Academics – you just never know when they'll turn on you

According to an editorial in the Australian today, I’m part of the solution, and part of the problem.

According to research carried out by a pair of economists, Andrew Leigh and Justin Wolfers, Australians are a happy lot, coming in 12th out of 77 countries in terms of happiness and 19th out of 78 nations for life satisfaction. More than that, Australians have been shown to be a happy lot ever since pollsters started asking about such things in the 1940s.

The Howard haters, angry at the way their interests are ignored, have locked Labor into a series of policy prescriptions that reflect the interests and attitudes of public sector union officials, academics, party apparatchiks and more than the occasional ABC broadcaster and Fairfax journalist, who just know that what they think matters most.

Update, 29/6: Sydney Morning Herald columnist Miranda Devine makes a surprisingly similar argument, though I’m sure any resemblance is merely coincidental.

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13 Responses to Academics – you just never know when they'll turn on you

  1. Sacha says:

    Would you describe yourself as a Howard Hater, Andrew?

  2. Geoff R says:

    Newspaper editorials have long passed their use-by date as a media form. Sometime in the 80s AM and PM stopped quoting editorials and finished with a market wrap instead. In the past editorials had some value. SMH editorials from the 1930s are certainly very partisan but at least then there was an attempt to make coherent arguments about public policy. The SMH didn’t devote editorials to criticising the Labor Daily’s take on the news for example. The Australian’s editorials are now mostly strange raves against people they dislike devoid of argument. 10 years from now (or sooner) they will make no sense to anyone.

  3. James Morrow says:

    Do you think they make sense now Geoff?

  4. I agree with Geoff that editorials don’t have the significance they once did. I’m not sure that they are worse than in the past, but there is far more competition in the opinion market, including from the newspapers’ own opinion pages (and blogs of course). While much other opinion is by experts, the editorial is usually written by a generalist. The expert is more likely to have something to say that I won’t know or could guess, and given the inevitable limits on time that is the writer I am likely to read.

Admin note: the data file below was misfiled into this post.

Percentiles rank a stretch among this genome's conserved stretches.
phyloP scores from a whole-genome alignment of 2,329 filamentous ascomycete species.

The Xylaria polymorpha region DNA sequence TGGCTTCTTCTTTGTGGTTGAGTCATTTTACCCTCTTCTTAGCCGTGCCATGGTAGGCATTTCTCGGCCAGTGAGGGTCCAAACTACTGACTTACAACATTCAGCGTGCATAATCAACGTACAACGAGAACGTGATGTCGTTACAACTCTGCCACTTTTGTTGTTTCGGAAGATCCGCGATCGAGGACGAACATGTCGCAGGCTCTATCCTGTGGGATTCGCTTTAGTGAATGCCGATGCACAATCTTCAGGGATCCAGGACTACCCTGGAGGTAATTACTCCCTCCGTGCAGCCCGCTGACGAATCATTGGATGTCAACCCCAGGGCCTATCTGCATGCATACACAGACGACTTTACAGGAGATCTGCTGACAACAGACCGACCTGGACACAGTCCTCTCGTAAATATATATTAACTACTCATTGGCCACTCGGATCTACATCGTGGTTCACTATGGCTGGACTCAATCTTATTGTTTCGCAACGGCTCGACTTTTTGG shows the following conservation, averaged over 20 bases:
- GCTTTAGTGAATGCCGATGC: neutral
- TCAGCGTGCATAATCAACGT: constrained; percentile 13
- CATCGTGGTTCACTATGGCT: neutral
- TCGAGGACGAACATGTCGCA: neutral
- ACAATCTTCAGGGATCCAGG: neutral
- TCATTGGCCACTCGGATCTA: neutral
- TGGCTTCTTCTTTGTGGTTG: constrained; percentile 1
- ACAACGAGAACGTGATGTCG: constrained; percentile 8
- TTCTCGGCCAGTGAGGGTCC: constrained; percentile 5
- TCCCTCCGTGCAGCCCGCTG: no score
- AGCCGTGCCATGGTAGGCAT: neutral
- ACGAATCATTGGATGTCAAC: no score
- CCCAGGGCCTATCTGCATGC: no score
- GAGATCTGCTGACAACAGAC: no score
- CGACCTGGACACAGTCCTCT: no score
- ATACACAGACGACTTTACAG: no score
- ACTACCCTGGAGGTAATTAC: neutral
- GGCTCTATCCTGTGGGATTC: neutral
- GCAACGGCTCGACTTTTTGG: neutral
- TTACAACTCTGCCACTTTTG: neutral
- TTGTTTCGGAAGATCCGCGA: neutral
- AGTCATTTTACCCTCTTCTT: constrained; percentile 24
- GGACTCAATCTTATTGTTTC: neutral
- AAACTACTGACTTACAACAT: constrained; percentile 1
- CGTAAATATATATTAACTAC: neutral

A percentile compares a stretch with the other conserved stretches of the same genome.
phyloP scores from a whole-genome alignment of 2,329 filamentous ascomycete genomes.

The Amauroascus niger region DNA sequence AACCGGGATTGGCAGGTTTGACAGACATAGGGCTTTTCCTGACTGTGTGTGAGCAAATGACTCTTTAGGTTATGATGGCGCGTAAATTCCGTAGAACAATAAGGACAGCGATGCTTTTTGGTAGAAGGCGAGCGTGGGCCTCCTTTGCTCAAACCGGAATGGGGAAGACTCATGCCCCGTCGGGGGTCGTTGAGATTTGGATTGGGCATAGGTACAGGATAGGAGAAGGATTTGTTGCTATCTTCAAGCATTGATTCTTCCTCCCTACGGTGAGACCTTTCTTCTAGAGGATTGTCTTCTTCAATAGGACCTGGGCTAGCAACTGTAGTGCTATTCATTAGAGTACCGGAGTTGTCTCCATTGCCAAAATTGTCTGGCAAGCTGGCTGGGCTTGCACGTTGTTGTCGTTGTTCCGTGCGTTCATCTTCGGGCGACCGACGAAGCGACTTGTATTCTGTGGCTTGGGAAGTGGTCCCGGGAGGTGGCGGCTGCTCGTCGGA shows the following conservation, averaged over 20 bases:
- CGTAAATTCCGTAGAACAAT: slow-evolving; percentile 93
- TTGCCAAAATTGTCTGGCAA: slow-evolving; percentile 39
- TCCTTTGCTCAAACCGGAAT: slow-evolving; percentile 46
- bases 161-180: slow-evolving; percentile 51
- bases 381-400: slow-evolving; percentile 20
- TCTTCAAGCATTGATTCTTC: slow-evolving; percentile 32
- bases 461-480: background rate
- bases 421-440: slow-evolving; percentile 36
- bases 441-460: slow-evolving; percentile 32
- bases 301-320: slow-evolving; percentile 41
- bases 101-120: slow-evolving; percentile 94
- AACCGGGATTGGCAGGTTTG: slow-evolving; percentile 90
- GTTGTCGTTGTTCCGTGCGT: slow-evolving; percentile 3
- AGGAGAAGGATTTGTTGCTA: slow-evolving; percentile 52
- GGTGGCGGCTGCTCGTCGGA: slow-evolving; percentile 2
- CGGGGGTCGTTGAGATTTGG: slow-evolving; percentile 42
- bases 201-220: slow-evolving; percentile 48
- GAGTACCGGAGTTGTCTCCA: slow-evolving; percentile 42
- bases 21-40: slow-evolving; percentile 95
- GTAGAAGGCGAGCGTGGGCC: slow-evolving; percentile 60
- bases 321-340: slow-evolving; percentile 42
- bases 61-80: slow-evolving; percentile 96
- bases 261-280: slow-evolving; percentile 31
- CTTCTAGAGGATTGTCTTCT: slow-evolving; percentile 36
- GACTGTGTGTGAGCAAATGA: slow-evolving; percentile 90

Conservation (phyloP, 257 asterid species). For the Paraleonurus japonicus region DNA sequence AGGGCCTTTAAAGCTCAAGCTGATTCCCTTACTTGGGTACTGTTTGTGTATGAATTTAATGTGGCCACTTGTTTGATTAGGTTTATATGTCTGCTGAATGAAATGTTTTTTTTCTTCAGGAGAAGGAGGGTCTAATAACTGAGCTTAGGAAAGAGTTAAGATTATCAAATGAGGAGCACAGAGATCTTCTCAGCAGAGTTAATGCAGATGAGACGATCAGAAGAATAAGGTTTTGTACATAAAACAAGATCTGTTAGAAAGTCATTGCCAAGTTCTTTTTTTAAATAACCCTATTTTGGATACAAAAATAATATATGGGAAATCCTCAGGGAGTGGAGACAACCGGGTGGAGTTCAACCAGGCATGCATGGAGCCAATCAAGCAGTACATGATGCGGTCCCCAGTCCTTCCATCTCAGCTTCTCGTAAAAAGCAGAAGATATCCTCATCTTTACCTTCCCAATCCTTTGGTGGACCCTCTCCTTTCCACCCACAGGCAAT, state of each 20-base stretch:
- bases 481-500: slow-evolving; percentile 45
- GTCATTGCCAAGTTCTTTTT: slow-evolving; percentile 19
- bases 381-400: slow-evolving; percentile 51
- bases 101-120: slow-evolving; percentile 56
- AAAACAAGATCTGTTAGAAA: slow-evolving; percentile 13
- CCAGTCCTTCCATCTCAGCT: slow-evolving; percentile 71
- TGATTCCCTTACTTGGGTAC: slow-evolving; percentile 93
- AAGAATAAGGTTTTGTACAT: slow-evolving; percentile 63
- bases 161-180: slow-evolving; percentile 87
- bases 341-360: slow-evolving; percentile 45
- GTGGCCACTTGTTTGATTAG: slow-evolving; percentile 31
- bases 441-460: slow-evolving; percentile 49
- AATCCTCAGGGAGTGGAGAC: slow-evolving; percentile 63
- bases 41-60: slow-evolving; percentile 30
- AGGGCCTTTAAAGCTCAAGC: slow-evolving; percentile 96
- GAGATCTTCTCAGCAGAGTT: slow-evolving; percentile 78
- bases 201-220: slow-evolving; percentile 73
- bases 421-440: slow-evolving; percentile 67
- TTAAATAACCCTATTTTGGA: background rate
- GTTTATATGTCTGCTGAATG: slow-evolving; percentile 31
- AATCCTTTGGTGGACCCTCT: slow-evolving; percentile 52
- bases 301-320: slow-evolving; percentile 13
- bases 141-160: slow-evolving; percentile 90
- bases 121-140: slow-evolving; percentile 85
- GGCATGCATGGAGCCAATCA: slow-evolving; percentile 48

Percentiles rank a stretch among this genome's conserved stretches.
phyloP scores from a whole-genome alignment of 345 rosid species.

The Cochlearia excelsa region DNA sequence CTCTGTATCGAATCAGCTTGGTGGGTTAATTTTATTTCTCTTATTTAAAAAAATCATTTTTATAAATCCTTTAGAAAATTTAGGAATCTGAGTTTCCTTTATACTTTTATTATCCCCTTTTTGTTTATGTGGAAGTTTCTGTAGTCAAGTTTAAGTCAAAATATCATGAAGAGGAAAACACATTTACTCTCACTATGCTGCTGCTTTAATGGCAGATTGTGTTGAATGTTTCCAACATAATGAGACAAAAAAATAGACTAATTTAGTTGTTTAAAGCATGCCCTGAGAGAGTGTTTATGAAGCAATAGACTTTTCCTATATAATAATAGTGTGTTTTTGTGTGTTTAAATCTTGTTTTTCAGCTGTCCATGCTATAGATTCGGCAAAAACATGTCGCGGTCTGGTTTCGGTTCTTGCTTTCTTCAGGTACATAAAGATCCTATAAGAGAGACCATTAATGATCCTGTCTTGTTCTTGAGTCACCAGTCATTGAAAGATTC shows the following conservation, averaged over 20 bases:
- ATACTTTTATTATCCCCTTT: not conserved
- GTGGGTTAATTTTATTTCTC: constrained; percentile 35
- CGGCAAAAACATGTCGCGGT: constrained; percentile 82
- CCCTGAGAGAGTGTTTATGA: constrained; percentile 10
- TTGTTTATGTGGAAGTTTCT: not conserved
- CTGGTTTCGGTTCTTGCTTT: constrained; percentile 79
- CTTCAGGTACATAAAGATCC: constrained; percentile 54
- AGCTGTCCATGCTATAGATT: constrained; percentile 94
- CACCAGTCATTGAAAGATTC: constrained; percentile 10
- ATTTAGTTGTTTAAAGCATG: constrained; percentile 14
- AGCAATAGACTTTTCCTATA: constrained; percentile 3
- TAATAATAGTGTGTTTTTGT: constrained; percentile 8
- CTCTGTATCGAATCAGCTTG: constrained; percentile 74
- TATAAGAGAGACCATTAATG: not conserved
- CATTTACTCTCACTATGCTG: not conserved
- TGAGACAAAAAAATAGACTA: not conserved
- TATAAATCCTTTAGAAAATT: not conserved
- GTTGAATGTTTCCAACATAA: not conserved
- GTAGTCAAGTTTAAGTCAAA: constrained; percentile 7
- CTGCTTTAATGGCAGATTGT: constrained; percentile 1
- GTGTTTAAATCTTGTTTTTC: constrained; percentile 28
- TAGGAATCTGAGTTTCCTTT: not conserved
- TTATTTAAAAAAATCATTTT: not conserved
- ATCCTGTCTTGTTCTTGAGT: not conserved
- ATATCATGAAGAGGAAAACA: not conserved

5. Andrew Leigh says:

    Sacha, I don’t think of myself as a hater in general. Hating isn’t good for your soul.

  6. Sacha says:

    I agree Andrew. Sorry, I read the quote too quickly – I thought that you were self-described as a Howard hater!

  7. Sacha says:

    grammar… 😦

  8. Corin says:

    In general but perhaps not specifically?

    I’m not so sure that editorials are of less-value or have less-power now. The Australian it seems has fought and won a long battle to reduce the tax for the top 3% of Australian income earners: whether this is warranted or not – is not the point – the point is – they nearly single-handedy kept a rather politically unappealing line (for most people) in the press and part of the ambit of good economic management.

    I’d suggest that the constant line has been as effective as any other editorial line – whether in the 1930’s or now.

  9. Corin says:

    Andrew – you made the Guardian pages as well:,,1807947,00.html?gusrc=ticker-103704

  10. Corin – I think the broader editorial line of a paper, ie including what kinds of stories they run and where they put them (p.1 versus p.10) can have influence. But I think the impact of the editorial (ie the unsigned opinion piece that normally appears on the letters page in broadsheet papers) has lost out to competition from other opinion sources.

  11. Corin says:

    Fair call. I read that the Oz used to be known as the Daily Kelly in the early 90’s – and from what I see it still largely is his editorial line – though could be wrong. i.e. Pro market, pro-business-immigration, pro-New Labor, anti-Labor itself, etc. Mixed with Janet A.etc – she tends to push more the paper in the direction of the British Daily Telegraph (;jsessionid=3ZNYHAGRLXQBXQFIQMFCFFOAVCBQYIV0) than the Times.

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